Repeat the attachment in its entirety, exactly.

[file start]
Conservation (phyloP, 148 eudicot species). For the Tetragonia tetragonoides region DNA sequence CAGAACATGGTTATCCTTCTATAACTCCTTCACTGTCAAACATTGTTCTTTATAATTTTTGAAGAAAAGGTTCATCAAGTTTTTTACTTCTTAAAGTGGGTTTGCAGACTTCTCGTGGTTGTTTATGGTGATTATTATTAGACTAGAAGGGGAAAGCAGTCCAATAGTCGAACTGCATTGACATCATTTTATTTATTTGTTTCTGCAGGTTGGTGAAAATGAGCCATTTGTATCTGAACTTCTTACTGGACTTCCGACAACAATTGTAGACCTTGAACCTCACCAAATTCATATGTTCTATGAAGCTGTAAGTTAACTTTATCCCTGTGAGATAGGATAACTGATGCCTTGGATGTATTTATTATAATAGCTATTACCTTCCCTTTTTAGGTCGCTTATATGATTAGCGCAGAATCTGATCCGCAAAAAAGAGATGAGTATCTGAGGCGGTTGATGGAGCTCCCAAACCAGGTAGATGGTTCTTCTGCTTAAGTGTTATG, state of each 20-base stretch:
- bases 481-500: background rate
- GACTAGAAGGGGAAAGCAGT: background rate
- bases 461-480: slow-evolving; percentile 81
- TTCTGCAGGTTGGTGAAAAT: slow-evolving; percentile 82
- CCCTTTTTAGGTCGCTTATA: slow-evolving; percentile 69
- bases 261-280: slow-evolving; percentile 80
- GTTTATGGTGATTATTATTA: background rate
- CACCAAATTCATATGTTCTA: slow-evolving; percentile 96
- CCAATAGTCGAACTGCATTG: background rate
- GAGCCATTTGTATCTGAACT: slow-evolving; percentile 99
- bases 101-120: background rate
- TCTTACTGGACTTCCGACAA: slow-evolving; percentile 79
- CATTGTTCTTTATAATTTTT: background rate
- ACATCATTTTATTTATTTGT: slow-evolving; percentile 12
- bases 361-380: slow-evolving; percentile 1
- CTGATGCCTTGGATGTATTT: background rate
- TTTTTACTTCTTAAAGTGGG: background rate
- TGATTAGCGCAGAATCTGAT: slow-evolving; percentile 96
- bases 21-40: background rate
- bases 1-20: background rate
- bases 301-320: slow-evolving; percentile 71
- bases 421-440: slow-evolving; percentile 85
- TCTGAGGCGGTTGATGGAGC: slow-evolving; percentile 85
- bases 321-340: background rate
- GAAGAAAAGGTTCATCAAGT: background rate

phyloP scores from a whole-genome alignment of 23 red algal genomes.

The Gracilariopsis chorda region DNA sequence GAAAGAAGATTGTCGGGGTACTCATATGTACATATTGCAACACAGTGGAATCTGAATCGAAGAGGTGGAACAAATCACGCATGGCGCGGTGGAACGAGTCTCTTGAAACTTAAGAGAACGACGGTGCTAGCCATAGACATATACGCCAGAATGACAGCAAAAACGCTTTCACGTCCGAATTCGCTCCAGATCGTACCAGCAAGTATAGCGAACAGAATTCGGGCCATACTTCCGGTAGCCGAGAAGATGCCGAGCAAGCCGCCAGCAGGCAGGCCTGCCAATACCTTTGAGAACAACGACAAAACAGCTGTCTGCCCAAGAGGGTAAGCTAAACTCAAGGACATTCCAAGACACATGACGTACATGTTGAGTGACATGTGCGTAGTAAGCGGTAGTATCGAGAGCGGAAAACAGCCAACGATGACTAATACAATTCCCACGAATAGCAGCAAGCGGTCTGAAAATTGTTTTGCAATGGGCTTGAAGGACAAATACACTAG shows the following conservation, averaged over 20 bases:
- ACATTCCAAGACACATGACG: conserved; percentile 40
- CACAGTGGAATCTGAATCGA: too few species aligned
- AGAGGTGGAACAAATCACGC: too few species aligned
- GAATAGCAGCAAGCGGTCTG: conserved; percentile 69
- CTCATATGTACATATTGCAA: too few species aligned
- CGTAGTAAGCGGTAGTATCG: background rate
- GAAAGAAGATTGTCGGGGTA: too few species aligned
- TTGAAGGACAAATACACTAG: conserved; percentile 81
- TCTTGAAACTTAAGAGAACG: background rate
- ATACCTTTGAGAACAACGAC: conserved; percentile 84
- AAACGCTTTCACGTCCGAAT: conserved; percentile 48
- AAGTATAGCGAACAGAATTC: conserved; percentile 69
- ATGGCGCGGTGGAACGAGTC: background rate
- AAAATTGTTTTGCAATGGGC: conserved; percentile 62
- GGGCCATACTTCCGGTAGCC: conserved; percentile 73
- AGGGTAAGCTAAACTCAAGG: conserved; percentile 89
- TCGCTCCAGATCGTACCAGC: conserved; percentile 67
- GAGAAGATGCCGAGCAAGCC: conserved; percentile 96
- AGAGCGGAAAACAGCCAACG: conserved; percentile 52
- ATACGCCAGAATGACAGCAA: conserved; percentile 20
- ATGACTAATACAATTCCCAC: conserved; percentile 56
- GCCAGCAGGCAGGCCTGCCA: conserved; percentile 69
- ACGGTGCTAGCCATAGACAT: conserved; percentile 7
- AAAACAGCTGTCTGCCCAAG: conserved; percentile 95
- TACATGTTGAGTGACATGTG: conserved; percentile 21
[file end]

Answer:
Conservation (phyloP, 148 eudicot species). For the Tetragonia tetragonoides region DNA sequence CAGAACATGGTTATCCTTCTATAACTCCTTCACTGTCAAACATTGTTCTTTATAATTTTTGAAGAAAAGGTTCATCAAGTTTTTTACTTCTTAAAGTGGGTTTGCAGACTTCTCGTGGTTGTTTATGGTGATTATTATTAGACTAGAAGGGGAAAGCAGTCCAATAGTCGAACTGCATTGACATCATTTTATTTATTTGTTTCTGCAGGTTGGTGAAAATGAGCCATTTGTATCTGAACTTCTTACTGGACTTCCGACAACAATTGTAGACCTTGAACCTCACCAAATTCATATGTTCTATGAAGCTGTAAGTTAACTTTATCCCTGTGAGATAGGATAACTGATGCCTTGGATGTATTTATTATAATAGCTATTACCTTCCCTTTTTAGGTCGCTTATATGATTAGCGCAGAATCTGATCCGCAAAAAAGAGATGAGTATCTGAGGCGGTTGATGGAGCTCCCAAACCAGGTAGATGGTTCTTCTGCTTAAGTGTTATG, state of each 20-base stretch:
- bases 481-500: background rate
- GACTAGAAGGGGAAAGCAGT: background rate
- bases 461-480: slow-evolving; percentile 81
- TTCTGCAGGTTGGTGAAAAT: slow-evolving; percentile 82
- CCCTTTTTAGGTCGCTTATA: slow-evolving; percentile 69
- bases 261-280: slow-evolving; percentile 80
- GTTTATGGTGATTATTATTA: background rate
- CACCAAATTCATATGTTCTA: slow-evolving; percentile 96
- CCAATAGTCGAACTGCATTG: background rate
- GAGCCATTTGTATCTGAACT: slow-evolving; percentile 99
- bases 101-120: background rate
- TCTTACTGGACTTCCGACAA: slow-evolving; percentile 79
- CATTGTTCTTTATAATTTTT: background rate
- ACATCATTTTATTTATTTGT: slow-evolving; percentile 12
- bases 361-380: slow-evolving; percentile 1
- CTGATGCCTTGGATGTATTT: background rate
- TTTTTACTTCTTAAAGTGGG: background rate
- TGATTAGCGCAGAATCTGAT: slow-evolving; percentile 96
- bases 21-40: background rate
- bases 1-20: background rate
- bases 301-320: slow-evolving; percentile 71
- bases 421-440: slow-evolving; percentile 85
- TCTGAGGCGGTTGATGGAGC: slow-evolving; percentile 85
- bases 321-340: background rate
- GAAGAAAAGGTTCATCAAGT: background rate

phyloP scores from a whole-genome alignment of 23 red algal genomes.

The Gracilariopsis chorda region DNA sequence GAAAGAAGATTGTCGGGGTACTCATATGTACATATTGCAACACAGTGGAATCTGAATCGAAGAGGTGGAACAAATCACGCATGGCGCGGTGGAACGAGTCTCTTGAAACTTAAGAGAACGACGGTGCTAGCCATAGACATATACGCCAGAATGACAGCAAAAACGCTTTCACGTCCGAATTCGCTCCAGATCGTACCAGCAAGTATAGCGAACAGAATTCGGGCCATACTTCCGGTAGCCGAGAAGATGCCGAGCAAGCCGCCAGCAGGCAGGCCTGCCAATACCTTTGAGAACAACGACAAAACAGCTGTCTGCCCAAGAGGGTAAGCTAAACTCAAGGACATTCCAAGACACATGACGTACATGTTGAGTGACATGTGCGTAGTAAGCGGTAGTATCGAGAGCGGAAAACAGCCAACGATGACTAATACAATTCCCACGAATAGCAGCAAGCGGTCTGAAAATTGTTTTGCAATGGGCTTGAAGGACAAATACACTAG shows the following conservation, averaged over 20 bases:
- ACATTCCAAGACACATGACG: conserved; percentile 40
- CACAGTGGAATCTGAATCGA: too few species aligned
- AGAGGTGGAACAAATCACGC: too few species aligned
- GAATAGCAGCAAGCGGTCTG: conserved; percentile 69
- CTCATATGTACATATTGCAA: too few species aligned
- CGTAGTAAGCGGTAGTATCG: background rate
- GAAAGAAGATTGTCGGGGTA: too few species aligned
- TTGAAGGACAAATACACTAG: conserved; percentile 81
- TCTTGAAACTTAAGAGAACG: background rate
- ATACCTTTGAGAACAACGAC: conserved; percentile 84
- AAACGCTTTCACGTCCGAAT: conserved; percentile 48
- AAGTATAGCGAACAGAATTC: conserved; percentile 69
- ATGGCGCGGTGGAACGAGTC: background rate
- AAAATTGTTTTGCAATGGGC: conserved; percentile 62
- GGGCCATACTTCCGGTAGCC: conserved; percentile 73
- AGGGTAAGCTAAACTCAAGG: conserved; percentile 89
- TCGCTCCAGATCGTACCAGC: conserved; percentile 67
- GAGAAGATGCCGAGCAAGCC: conserved; percentile 96
- AGAGCGGAAAACAGCCAACG: conserved; percentile 52
- ATACGCCAGAATGACAGCAA: conserved; percentile 20
- ATGACTAATACAATTCCCAC: conserved; percentile 56
- GCCAGCAGGCAGGCCTGCCA: conserved; percentile 69
- ACGGTGCTAGCCATAGACAT: conserved; percentile 7
- AAAACAGCTGTCTGCCCAAG: conserved; percentile 95
- TACATGTTGAGTGACATGTG: conserved; percentile 21